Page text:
What's the news?
It's facelift time for the sixth-generation BMW 7 Series and... AAAAAAARGH! GOOD GRIEF! WHAT HAVE THEY DONE TO ITS POOR FACE?!
We don't really know what to say here. We mean, we *could* draw your attention to the fact the facelifted 7 Series has a newly designed front bumper and headlights. And a larger BMW badge, sitting on a re-sculpted bonnet. Or vertical side air breathers aft of the front wheels, with fresh designs of alloy and additional paint finishes to choose from. Or its clever rear-end redesign, which features 35mm slimmer lamp clusters, reshaped exhaust trims and a full-width light strip beneath the chrome trim, that's actually linked to the daytime running lights - meaning there's always some illumination at the back of the Beemer. All very nice.
But all of these details pale into utter insignificance, thanks to the redesigned kidney grilles. Someone, somewhere in the bowels of the 'Vierzylinder' building that is BMW's Munich HQ, has clearly got it into their heads that 'the bigger, the better' is the styling tenet to follow. The forthcoming X7 SUV and the futuristic Vision iNext both have some whopping kidneys (they're not even grilles, when it comes to the iNext...), but this is another level altogether. On the facelifted Seven, the grille is fully 40 per cent bigger than the pre-facelift model, and it's a single-piece affair too... and, sorry, we know looks are subjective and all that, but it's truly hideous. BMW: please, please, please start downscaling the kidney grilles. We're begging you.
So, after breathing into a brown paper bag for a few minutes, to try and stop the hyperventilation brought about by the kidney grille debacle, onto other details. The laminated side glass around the passenger compartment is 5.1mm thicker than before and there's extra sound-deadening enveloping the rear wheel arches, as well as the B-pillar interiors, meaning 'greater acoustic comfort' for those residing in the Seven's magnificent cabin. There's also the latest Operating System 7.0 for the BMW iDrive, while BMW Live Cockpit Professional also upgrades the instrument cluster of the 7 Series and the steering wheel has been redesigned, too.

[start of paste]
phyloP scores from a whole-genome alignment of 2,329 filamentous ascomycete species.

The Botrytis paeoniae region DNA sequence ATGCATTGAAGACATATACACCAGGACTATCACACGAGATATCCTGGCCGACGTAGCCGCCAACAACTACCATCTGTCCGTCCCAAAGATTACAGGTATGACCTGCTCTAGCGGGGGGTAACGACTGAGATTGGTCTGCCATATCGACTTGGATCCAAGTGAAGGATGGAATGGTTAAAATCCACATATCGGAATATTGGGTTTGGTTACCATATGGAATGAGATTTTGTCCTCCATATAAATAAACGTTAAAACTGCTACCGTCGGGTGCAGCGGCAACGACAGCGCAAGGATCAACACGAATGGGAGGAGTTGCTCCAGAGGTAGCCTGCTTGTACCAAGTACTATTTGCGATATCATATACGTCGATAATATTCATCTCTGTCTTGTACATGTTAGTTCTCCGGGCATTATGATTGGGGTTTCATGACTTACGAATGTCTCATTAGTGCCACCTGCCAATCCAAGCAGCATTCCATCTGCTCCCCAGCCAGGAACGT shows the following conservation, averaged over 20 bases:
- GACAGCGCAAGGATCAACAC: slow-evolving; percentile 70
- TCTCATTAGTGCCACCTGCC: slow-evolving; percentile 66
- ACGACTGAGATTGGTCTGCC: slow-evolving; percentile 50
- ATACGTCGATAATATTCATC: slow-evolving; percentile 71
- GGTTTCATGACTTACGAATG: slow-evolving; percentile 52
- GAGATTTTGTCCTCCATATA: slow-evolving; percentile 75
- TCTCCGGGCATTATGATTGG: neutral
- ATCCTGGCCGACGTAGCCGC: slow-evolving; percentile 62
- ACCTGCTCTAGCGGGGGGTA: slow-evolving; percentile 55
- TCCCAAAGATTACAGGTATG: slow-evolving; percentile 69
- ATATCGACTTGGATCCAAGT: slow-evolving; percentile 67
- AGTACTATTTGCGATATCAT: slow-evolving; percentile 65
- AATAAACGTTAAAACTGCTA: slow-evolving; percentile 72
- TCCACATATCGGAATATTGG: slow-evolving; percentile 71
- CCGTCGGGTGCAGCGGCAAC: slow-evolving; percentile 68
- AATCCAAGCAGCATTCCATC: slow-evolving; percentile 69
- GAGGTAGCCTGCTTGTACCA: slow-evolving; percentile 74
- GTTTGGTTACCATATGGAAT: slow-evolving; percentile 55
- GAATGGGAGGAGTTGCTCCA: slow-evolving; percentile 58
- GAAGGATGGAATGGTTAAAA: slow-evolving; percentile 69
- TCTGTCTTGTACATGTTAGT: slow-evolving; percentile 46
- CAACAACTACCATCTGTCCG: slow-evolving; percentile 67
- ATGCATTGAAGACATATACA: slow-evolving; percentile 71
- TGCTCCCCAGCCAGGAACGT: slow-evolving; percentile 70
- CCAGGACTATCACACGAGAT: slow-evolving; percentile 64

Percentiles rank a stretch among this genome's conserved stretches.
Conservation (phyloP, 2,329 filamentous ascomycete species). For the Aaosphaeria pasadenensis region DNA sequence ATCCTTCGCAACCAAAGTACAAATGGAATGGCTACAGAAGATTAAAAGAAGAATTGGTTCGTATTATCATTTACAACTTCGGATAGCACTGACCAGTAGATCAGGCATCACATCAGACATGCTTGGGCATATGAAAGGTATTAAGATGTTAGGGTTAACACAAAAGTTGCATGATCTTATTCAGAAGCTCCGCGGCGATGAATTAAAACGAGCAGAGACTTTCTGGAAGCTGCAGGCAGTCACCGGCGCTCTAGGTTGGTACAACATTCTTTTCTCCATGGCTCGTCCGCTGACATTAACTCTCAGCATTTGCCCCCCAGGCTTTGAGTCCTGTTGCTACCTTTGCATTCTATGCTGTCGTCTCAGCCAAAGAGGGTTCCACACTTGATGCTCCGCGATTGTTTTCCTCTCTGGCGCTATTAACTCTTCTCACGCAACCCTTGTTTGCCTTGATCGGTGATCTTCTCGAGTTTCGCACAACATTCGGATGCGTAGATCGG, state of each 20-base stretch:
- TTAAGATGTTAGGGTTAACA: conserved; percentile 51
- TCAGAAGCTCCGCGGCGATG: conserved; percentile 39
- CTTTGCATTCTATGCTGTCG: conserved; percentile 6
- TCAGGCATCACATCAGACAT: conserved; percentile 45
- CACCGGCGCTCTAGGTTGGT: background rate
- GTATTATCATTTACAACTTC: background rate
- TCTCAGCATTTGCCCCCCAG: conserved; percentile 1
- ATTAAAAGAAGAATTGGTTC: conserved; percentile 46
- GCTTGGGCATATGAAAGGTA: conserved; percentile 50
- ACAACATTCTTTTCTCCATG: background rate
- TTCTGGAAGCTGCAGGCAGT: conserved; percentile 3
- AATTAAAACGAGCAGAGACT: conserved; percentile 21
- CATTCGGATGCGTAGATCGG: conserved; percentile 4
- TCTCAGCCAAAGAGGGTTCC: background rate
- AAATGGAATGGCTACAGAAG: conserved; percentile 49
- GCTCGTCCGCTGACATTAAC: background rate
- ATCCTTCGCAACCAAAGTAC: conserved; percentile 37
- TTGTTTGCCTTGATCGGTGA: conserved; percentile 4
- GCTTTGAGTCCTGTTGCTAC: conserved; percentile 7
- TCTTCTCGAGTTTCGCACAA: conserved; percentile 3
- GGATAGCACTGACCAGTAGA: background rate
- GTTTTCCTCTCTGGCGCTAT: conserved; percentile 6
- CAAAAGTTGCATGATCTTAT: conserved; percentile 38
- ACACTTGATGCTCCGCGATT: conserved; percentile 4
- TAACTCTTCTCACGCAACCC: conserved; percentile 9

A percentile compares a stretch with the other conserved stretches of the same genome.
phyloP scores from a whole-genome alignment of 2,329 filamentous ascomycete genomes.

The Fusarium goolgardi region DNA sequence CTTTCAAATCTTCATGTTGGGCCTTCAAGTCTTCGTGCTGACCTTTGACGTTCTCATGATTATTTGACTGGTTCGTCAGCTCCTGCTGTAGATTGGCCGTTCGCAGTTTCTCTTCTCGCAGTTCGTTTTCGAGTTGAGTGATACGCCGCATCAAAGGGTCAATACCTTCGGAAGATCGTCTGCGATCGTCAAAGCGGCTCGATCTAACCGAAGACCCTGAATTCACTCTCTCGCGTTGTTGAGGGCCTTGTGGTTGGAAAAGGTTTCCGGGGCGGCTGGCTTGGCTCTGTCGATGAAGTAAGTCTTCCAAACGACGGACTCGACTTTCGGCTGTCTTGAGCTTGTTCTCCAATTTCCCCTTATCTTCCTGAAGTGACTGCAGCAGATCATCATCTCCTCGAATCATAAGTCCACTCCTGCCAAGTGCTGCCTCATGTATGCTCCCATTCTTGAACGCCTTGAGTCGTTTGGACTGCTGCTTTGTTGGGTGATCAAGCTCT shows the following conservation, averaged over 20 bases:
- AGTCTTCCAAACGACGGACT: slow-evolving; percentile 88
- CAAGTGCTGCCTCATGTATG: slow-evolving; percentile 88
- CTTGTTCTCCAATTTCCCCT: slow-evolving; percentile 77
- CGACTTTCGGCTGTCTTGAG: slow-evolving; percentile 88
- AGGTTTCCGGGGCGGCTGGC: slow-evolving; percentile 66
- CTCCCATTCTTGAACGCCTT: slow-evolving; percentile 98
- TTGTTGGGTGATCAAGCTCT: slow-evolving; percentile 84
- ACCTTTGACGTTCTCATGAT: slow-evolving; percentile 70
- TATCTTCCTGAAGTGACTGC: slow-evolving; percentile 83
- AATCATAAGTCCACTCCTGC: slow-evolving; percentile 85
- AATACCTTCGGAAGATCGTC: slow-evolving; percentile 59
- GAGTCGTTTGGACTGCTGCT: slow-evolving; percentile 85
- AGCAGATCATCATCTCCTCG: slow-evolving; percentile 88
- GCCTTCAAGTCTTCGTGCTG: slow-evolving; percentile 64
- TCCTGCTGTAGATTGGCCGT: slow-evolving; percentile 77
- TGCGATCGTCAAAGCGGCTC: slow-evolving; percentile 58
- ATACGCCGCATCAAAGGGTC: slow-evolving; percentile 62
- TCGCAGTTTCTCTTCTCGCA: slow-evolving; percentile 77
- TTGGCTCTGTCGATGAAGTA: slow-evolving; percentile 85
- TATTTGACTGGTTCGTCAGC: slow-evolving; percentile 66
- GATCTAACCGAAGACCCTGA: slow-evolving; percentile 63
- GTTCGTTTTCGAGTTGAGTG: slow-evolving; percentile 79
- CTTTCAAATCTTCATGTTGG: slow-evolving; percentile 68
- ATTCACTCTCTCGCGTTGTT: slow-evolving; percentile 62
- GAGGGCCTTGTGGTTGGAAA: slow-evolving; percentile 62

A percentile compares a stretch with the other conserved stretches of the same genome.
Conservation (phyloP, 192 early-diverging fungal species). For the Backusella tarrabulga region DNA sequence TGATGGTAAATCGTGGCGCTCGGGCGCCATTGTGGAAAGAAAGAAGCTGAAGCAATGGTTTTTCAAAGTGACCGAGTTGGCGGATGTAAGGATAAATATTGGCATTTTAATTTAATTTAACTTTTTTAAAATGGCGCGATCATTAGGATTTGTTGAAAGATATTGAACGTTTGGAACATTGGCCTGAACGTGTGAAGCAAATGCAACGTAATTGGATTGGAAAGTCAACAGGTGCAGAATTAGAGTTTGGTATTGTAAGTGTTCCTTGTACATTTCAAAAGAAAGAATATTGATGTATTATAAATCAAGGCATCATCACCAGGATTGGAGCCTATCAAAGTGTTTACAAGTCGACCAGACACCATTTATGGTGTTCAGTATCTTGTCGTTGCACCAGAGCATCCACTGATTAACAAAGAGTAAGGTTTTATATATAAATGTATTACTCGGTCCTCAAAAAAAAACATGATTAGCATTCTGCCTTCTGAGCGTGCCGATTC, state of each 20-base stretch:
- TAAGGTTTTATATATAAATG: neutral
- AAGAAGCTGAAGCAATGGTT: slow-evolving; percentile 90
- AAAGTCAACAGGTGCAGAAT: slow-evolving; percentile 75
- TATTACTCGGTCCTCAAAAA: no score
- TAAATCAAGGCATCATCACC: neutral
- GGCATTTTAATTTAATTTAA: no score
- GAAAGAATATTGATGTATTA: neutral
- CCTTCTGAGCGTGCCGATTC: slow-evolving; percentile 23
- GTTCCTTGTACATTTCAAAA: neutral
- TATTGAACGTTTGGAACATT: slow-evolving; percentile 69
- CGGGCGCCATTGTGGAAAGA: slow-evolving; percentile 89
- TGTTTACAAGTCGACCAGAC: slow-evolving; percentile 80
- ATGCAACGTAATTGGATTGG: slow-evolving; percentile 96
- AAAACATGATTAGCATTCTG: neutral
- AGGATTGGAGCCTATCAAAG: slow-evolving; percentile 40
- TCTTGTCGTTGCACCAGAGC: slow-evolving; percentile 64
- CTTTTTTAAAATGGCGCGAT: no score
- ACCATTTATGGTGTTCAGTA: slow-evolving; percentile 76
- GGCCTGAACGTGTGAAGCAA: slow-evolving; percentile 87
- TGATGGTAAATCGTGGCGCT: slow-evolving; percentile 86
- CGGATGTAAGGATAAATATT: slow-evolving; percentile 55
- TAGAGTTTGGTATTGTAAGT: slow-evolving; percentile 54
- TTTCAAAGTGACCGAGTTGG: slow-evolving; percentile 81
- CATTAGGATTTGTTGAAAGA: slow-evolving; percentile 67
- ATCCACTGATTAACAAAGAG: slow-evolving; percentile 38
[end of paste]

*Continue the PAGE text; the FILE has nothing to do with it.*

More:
BMW's made some changes to the motive power of all models of 7 Series, as all models meet the Euro-6d Temp emissions regulations. On the M760Li, a gasoline particulate filter has been added, which (rather regrettably) strangles peak power down from 610- to 585hp and adds a tenth of a second to the vehicle's 0-100km/h time. Meanwhile, the 750i-badged variants with the 4.4-litre V8 biturbo gain a huge 80hp in the facelift, taking their peak outputs up to 530hp, while the three diesels continue - outputs of between 265- and 400hp are attainable, thanks to the use of up to four turbochargers on the madhouse 750d.
However, the big news is over with the plug-in electric hybrid version, which was previously known as the 740e. That's because it had a turbocharged 2.0-litre four-cylinder petrol engine as its onboard internal combustion engine component, whereas in the facelifted line-up, we have the 745e. This now uses a straight-six petrol 3.0-litre instead, lifting the PHEV's peak outputs from 326hp/500Nm on the 740e to 394hp/600Nm on the 745e. This enhanced hybrid, capable of 0-100km/h in 5.1 seconds and a 250km/h limited top speed, has a theoretical maximum electric range of 54km and emits as little as 52g/km of CO2, with a best economy quoted at 122.8mpg (2.3 litres/100km).
The revised BMW 7 Series is making further strides towards automated driving, as it gains standard-fit Parking Assistant that now also includes Reversing Assistant, while Driving Assistant Professional with Steering and Lane Control Assistant is also part of its technical make-up.
Irish prices start at €96,160 and the new BMW 7 Series officially goes on sale in April.